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I am not a robot

What is CAPTCHA? How Does it Work and is it Effective?

You may find it challenging or amusing or frustrating or possibly all three, but a fact of digital life is solving those “I am not a robot!” prompts from identifying photos of mundane objects such as bicycles and stop lights to straining to make out murky letters and numbers strewn akimbo in shadowy text boxes.

These challenges are called CAPTCHAs – an acronym that stands for “Completely Automated Public Turing test to tell Computers and Humans Apart” – and they have been around for two decades … and are not going away anytime soon!

While most of us do not give these CAPTCHAs a second irksome thought, businesses with websites need to understand what they are, how they work, and if they are effective.

Trying to “CAPTCHA” the Bots for 20 Years

“CAPTCHAs have been around for over 20 years, and they are still one of the most common security measures used to prevent bots from accessing websites,” writes Chahak Mittal for the cybersecurity website SecureWorld.

In a game of high-stakes cat-and-mouse, CAPTCHAs have evolved to become more complex over the years while cybercriminals have fine-tuned CAPTCHA-breaking services.

“The rise of CAPTCHA-breaking services has made it more difficult for website owners to protect their websites from attack,” wrote Mittal.

CAPTCHAs can also stymie real humans trying to complete online transactions – there are entire subreddits devoted to CAPTCHA where users with handles such as u/CaptchaReallySucks and u/captcha_fail post – but with Google relying on the technology via their reCAPTCHA software it can still be a useful tool in the fight against bots and malicious attacks.

“Annoying CAPTCHA is still big for Google and e-commerce in bot battle, and likely to stay that way,” reported CNBC in December 2022. “Bots backed by tens of thousands of lines of code are increasingly good at acting like humans. That has some cybersecurity experts saying tools like CAPTCHA, designed to make humans prove they are not bots, have failed by targeting us rather than machines, and come at a cost for e-commerce sites in abandoned sales transactions.”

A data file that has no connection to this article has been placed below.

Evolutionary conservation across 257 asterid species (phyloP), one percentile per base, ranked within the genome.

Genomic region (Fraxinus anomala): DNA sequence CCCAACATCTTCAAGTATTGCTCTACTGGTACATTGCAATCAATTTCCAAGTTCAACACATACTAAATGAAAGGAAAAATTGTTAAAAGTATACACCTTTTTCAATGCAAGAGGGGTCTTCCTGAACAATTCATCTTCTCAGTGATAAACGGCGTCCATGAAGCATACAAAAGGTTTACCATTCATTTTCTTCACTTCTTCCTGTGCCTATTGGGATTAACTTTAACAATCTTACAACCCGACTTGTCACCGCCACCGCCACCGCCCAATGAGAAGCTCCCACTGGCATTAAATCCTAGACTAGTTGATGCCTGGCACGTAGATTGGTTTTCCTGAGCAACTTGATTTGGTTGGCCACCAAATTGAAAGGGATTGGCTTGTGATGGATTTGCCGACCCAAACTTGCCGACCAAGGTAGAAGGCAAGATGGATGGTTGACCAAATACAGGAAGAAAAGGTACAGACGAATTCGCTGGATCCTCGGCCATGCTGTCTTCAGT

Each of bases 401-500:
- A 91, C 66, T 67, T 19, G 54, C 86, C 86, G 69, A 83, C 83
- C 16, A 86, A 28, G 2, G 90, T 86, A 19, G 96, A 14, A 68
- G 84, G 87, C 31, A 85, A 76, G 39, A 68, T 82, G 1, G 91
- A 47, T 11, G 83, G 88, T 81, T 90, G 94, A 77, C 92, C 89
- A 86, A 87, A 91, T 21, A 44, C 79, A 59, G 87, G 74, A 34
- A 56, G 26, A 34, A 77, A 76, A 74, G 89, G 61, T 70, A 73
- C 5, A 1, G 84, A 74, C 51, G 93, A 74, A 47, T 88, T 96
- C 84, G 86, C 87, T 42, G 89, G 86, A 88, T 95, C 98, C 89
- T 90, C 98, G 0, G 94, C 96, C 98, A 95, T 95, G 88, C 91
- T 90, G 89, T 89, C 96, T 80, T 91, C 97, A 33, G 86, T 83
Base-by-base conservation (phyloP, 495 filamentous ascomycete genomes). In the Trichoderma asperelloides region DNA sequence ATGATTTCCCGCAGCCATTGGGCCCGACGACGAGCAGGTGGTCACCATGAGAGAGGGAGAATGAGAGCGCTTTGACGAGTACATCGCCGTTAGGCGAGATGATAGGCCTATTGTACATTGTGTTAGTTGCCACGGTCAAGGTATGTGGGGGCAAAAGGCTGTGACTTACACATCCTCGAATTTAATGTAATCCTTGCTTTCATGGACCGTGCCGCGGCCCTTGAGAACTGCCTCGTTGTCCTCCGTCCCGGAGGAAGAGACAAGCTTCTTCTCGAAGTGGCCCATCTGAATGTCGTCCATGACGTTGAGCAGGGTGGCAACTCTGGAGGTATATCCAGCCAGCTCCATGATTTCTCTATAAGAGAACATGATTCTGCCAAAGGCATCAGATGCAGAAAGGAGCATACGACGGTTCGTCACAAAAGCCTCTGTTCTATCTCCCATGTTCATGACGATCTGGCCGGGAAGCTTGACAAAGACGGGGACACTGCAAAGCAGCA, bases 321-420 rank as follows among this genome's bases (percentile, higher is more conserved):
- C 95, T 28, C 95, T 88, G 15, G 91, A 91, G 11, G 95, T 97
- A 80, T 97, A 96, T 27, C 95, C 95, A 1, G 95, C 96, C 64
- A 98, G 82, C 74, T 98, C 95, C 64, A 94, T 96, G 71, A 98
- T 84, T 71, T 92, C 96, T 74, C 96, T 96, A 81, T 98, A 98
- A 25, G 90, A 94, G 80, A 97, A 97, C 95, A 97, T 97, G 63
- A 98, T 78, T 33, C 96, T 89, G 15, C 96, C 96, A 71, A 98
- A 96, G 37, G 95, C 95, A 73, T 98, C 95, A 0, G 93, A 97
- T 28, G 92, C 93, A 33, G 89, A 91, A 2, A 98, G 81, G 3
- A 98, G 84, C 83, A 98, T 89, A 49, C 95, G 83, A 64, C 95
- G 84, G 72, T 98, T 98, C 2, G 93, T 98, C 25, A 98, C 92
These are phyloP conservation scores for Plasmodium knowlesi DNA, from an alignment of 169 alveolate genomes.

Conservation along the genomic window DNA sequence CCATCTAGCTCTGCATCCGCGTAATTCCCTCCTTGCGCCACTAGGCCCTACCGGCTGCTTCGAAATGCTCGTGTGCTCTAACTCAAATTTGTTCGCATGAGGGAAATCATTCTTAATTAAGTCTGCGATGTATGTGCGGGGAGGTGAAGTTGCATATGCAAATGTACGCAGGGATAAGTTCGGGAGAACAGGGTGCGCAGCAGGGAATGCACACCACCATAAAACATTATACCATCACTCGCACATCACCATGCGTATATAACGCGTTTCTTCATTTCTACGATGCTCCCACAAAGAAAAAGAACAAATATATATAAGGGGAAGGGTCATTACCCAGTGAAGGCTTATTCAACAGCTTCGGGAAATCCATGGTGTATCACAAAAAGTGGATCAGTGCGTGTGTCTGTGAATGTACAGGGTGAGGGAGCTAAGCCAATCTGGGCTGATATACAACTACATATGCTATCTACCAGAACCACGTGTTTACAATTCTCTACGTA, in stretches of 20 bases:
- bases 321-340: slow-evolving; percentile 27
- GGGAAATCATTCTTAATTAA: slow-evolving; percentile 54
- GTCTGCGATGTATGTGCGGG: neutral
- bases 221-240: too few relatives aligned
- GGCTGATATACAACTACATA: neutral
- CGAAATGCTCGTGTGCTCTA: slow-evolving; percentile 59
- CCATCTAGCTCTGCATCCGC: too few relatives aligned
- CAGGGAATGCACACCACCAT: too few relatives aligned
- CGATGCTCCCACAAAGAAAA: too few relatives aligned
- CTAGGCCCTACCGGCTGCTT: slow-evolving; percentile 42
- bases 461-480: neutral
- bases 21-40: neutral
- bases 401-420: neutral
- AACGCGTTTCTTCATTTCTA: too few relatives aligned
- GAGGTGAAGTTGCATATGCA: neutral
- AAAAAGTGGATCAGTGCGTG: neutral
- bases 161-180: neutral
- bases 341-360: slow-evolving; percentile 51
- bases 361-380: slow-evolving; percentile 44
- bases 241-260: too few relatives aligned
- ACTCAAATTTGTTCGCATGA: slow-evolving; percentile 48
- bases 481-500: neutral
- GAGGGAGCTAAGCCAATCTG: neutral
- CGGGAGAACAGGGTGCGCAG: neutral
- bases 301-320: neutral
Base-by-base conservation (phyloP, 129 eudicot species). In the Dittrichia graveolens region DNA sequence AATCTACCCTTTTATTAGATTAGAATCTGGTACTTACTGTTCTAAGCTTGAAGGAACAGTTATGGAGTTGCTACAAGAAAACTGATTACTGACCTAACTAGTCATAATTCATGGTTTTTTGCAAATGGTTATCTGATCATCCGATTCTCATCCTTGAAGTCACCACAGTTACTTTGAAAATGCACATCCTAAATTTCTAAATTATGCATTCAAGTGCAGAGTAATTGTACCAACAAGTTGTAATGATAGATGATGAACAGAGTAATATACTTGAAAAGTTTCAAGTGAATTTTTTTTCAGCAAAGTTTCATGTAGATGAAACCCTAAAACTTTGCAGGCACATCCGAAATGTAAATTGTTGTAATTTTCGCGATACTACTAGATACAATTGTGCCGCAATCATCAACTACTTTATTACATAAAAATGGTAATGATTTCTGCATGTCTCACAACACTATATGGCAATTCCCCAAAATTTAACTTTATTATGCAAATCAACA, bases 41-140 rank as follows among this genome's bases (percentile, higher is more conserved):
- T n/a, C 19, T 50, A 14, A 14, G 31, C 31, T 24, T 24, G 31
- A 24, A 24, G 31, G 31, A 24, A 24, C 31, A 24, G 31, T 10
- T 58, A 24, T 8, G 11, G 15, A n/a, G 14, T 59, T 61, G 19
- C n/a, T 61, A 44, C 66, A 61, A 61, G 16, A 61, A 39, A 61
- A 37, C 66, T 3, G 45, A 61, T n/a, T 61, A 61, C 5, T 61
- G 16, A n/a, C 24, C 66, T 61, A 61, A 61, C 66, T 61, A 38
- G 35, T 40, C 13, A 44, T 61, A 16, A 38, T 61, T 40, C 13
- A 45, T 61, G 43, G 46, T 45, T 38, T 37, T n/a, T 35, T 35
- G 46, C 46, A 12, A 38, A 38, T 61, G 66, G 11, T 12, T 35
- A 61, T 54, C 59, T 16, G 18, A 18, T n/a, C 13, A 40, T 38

There is a reason we are all familiar with CAPTCHAs as almost half of the top websites in the world, according to BuiltWith use the technology:

  • Top 10K Sites: 44.44 percent as of July 13, 2023.
  • Top 100K sites: 36.15 percent as of July 12, 2023.
  • Top 1 million sites: 25.1 percent as of June 24, 2023.

Google’s reCAPTCHA is the overwhelming most popular CAPTCHA technology grabbing:

  • 215,355 of the 251,013 detections in the Top 1 Million Sites.
  • 29,926 of the 36,153 detections in the Top 100K Sites.
  • 3,530 of the 4,444 detections in the Top 10K Sites.

The Complicated History of Inventing CAPTCHA

The use of the term “CAPTCHA” dates back to the 2003 paper “CAPTCHA: Using Hard AI Problems for Security”, which was published by a team of computer scientists from Carnegie Mellon University and the IBM T.J. Watson Research Center.

GeeTest, however, says that it was some six years earlier when search engine AltaVista was being bombarded with automated submissions of URLs into its library that an automated filter system was first tested.

“To distinguish whether the submission is made by a genuine human user or an automated bot, the Chief Scientist of AltaVista, Andrei Broder, and his colleagues developed an automated filter system that randomly generated an image of printed text which machine vision (optical character recognition, OCR) systems could not read while humans could,” says GeeTest. “The system was so successful that after it'd been deployed for over a year, it had reduced the number of spam URLs by 95 percent. This is the first known deployment of an automated system to tell a human from a machine.”